For the past 40 years, Linda Connor has made photos of far-flung places that have long been associated with spiritual quests. Her iconic pictures of mosques, temples, ancient statuary and their environs wield the kind of power that arouses transcendent feelings even in those who claim to be immune to such things.
The artist’s antiquarian methods – B&W contact prints made from 8 x 10-inch negatives – play a leading role. But the real force behind Connor's pictures is light. She favors deep shadows and blinding rays, arrayed so that her subjects appear as if they've been dredged from antiquity and bathed in otherworldly auras.
Ample evidence can be found in From Two Worlds, on view at Haines Gallery through Dec. 22. The show, one of the year's strongest, comes in two parts: images taken in Asia, the South Pacific and the Middle East and pictures made at Olson House, . The exhibition captures Connor at a pivotal moment brought on by technological change: the end of "printing out paper", the media she’s used for most of her career to make contact prints. Two years ago she took up digital imaging, the results of which appear here in several formats: an accordion-shaped book, archival pigment prints, and large-format prints on silk which, on account of the rippling fabric, recall wind-blown reflections on water or relief sculptures.
An instructor at the San Francisco Art Institute since 1969 and a founder of PhotoAlliance, Connor, 68, has accumulated many honors and accolades, including three NEA grants and a Guggenheim fellowship. She’s had solo exhibitions at SFMOMA, the Smithsonian American Art Museum and the Museum of Contemporary Photography, Chicago. Her work is in the collections of the Museum of Modern Art, New York, Art Institute of Chicago, J. Paul Getty Museum, and Victoria & Albert Museum. In 2008, Chronicle Books published Odyssey: The Photographs of Linda Connor, which surveyed the past 30 years of her career. This exhibition coincides with the publication, by Datz Press, of The Olson House.
Below, Connor speaks about her life and work with David M. Roth, editor and publisher of Squarecylinder.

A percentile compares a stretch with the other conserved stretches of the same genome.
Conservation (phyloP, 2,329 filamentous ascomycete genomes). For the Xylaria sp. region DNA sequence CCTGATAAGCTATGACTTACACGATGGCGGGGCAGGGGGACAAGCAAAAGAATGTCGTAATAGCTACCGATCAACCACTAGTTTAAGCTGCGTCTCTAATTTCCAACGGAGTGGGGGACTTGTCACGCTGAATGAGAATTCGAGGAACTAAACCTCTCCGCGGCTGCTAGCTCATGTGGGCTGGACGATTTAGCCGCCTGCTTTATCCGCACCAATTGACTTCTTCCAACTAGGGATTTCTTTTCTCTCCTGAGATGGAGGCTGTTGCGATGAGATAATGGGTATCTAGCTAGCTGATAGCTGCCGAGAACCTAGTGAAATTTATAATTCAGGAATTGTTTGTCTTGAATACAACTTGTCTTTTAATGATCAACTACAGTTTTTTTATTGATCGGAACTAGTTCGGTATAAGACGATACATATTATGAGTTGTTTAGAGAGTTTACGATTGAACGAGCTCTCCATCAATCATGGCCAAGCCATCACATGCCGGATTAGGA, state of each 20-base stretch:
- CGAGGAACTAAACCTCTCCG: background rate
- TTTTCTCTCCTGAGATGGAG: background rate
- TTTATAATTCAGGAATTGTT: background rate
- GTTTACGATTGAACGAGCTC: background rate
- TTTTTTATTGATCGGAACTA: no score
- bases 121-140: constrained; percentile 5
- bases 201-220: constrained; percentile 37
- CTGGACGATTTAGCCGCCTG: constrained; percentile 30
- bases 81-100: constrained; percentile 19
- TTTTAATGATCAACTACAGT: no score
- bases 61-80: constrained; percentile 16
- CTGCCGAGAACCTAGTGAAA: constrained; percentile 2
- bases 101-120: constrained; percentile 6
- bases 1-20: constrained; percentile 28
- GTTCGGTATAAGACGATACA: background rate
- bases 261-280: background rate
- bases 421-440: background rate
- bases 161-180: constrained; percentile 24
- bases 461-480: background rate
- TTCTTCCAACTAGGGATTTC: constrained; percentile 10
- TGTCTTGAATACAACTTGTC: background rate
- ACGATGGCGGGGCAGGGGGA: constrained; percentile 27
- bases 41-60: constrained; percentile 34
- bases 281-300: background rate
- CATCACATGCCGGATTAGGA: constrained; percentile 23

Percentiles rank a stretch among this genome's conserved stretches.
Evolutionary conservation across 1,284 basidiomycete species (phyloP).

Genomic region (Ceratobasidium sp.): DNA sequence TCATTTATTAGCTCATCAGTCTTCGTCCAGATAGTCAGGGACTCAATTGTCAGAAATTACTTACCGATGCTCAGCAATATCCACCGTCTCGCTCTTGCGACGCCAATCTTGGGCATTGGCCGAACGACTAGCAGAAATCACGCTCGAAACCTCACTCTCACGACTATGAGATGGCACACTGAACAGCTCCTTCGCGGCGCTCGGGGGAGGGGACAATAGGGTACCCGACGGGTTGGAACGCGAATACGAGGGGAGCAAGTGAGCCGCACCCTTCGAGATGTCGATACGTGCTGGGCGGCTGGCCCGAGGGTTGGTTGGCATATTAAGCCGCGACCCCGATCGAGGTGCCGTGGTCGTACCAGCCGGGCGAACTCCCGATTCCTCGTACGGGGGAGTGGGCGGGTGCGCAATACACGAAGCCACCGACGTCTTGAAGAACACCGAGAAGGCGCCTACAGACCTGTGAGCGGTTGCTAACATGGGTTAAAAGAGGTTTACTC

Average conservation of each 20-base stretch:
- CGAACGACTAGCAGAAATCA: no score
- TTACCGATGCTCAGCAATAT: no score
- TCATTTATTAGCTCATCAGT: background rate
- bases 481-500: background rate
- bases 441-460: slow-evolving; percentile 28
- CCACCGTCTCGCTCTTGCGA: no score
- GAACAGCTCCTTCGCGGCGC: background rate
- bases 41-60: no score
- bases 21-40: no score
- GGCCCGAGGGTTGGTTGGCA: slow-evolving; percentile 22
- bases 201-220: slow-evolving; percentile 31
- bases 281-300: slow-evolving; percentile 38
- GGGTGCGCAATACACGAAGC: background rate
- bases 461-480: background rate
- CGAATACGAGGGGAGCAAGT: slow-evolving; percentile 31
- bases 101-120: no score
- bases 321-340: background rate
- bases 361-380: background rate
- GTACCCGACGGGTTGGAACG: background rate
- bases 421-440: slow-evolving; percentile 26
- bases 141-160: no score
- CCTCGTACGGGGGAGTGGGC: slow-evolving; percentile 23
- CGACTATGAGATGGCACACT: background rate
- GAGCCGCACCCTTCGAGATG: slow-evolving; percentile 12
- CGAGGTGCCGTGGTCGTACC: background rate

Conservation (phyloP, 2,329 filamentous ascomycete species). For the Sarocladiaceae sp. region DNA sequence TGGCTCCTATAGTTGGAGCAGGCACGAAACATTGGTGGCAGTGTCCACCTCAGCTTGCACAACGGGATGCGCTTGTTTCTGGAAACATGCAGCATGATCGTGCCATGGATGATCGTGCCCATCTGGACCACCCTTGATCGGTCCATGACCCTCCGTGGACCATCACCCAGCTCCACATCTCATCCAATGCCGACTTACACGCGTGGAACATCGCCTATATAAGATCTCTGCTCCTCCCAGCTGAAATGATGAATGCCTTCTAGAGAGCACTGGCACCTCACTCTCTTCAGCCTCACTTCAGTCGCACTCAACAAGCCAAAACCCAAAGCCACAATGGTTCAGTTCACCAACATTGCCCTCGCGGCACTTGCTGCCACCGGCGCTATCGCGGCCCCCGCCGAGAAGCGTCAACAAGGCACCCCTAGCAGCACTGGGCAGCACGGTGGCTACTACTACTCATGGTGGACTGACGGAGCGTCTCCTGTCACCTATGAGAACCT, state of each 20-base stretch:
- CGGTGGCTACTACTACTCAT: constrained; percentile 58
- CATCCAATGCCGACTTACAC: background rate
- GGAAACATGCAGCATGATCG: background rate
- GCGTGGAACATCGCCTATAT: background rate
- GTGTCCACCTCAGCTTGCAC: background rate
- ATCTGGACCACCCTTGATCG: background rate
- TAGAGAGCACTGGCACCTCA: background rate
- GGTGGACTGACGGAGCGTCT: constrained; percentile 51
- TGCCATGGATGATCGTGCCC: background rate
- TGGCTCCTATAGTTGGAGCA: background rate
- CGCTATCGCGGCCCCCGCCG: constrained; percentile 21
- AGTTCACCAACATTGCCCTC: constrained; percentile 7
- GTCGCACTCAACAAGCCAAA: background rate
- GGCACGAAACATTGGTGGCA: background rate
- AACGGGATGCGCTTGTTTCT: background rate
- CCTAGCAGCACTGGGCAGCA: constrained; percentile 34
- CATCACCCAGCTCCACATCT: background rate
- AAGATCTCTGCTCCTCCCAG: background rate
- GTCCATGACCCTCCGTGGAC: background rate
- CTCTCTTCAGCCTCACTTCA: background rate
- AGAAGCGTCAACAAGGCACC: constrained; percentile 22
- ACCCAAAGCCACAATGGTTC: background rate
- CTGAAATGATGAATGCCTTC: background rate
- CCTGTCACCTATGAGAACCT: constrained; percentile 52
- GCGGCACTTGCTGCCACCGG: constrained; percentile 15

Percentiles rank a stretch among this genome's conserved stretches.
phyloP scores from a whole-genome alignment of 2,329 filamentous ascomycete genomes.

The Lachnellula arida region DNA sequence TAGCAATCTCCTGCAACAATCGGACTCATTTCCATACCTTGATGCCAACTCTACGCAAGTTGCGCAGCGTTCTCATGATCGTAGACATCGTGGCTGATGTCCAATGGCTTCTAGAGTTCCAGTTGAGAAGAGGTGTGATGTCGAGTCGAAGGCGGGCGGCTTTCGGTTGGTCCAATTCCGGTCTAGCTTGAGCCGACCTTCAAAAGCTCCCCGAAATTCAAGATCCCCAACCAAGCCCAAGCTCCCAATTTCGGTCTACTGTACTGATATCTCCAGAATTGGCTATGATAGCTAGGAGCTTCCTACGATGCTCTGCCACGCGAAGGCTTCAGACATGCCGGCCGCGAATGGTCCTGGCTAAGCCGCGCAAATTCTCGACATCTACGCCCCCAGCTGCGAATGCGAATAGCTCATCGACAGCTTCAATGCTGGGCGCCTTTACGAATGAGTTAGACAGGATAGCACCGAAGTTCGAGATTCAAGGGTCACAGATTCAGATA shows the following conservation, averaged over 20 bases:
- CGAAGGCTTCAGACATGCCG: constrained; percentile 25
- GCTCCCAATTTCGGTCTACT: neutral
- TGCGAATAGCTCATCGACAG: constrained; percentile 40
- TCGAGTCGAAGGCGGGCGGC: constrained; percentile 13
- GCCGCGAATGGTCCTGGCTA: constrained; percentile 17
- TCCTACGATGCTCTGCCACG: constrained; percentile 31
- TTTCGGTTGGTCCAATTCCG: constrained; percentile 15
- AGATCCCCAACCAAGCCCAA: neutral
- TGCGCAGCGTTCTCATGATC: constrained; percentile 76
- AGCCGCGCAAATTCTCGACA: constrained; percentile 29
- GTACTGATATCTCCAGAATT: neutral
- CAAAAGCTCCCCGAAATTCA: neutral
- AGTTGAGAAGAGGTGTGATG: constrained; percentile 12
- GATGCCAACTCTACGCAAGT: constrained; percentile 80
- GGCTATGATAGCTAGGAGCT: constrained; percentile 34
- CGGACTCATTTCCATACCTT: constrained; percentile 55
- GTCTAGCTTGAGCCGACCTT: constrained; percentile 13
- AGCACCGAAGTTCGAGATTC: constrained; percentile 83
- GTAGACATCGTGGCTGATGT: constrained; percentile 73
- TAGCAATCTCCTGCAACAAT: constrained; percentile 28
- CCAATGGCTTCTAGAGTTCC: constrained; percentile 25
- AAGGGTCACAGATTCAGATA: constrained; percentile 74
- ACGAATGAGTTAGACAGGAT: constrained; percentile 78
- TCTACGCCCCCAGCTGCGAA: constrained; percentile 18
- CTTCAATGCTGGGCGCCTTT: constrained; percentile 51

What led you to take up photography?
I was always sort of attracted to art and nature as child. But I was a disaster at school because I am dyslexic. Art came easily. I started photography when I was 17 and felt like this what I was put here for. It seemed like a good match to my curiosity. I then got into RISD, instead of the academic college I applied to, and Harry Callahan was teaching Photo 1.
That had to have been a life-changing experience.
Callahan was an inspirational teacher, but he was not a particularly comfortable teacher. It wasn’t that he didn’t want to be there – he was just a shy, nonverbal man. But he worked so hard. You’d see him in downtown Providence with his camera – I mean he was working harder than most of the students. He’d always shake his head at my technique. But he knew that I had this passion and deep curiosity and just really loved photography, and he nurtured that.
When I was thinking about what to do after graduation, he said go study with Aaron, so I went to Chicago, to the Institute of Design, and worked with Aaron Siskind, and he was a joy. He was a total flirt, but he loved people and was very articulate and a very quick playful mind. Although you can’t see the visual influence from his work to mine, working with somebody who was so passionate about the medium and life was a great thing. Emmet Gowin was a graduate student in my last two years at RISD and he was a tremendous filter and influence on the way my work looks or tries to look, and he was not afraid to emulate other photographers to learn how they did things. For instance, he and Jim Dow did a working pilgrimage to Pennsylvania to literally find the tripod holes of Walker Evans — just to see what he was working with, and why he picked that spot. Then we all found out about Frederick Sommer at the same time. I had a real attraction to Fred’s work early on.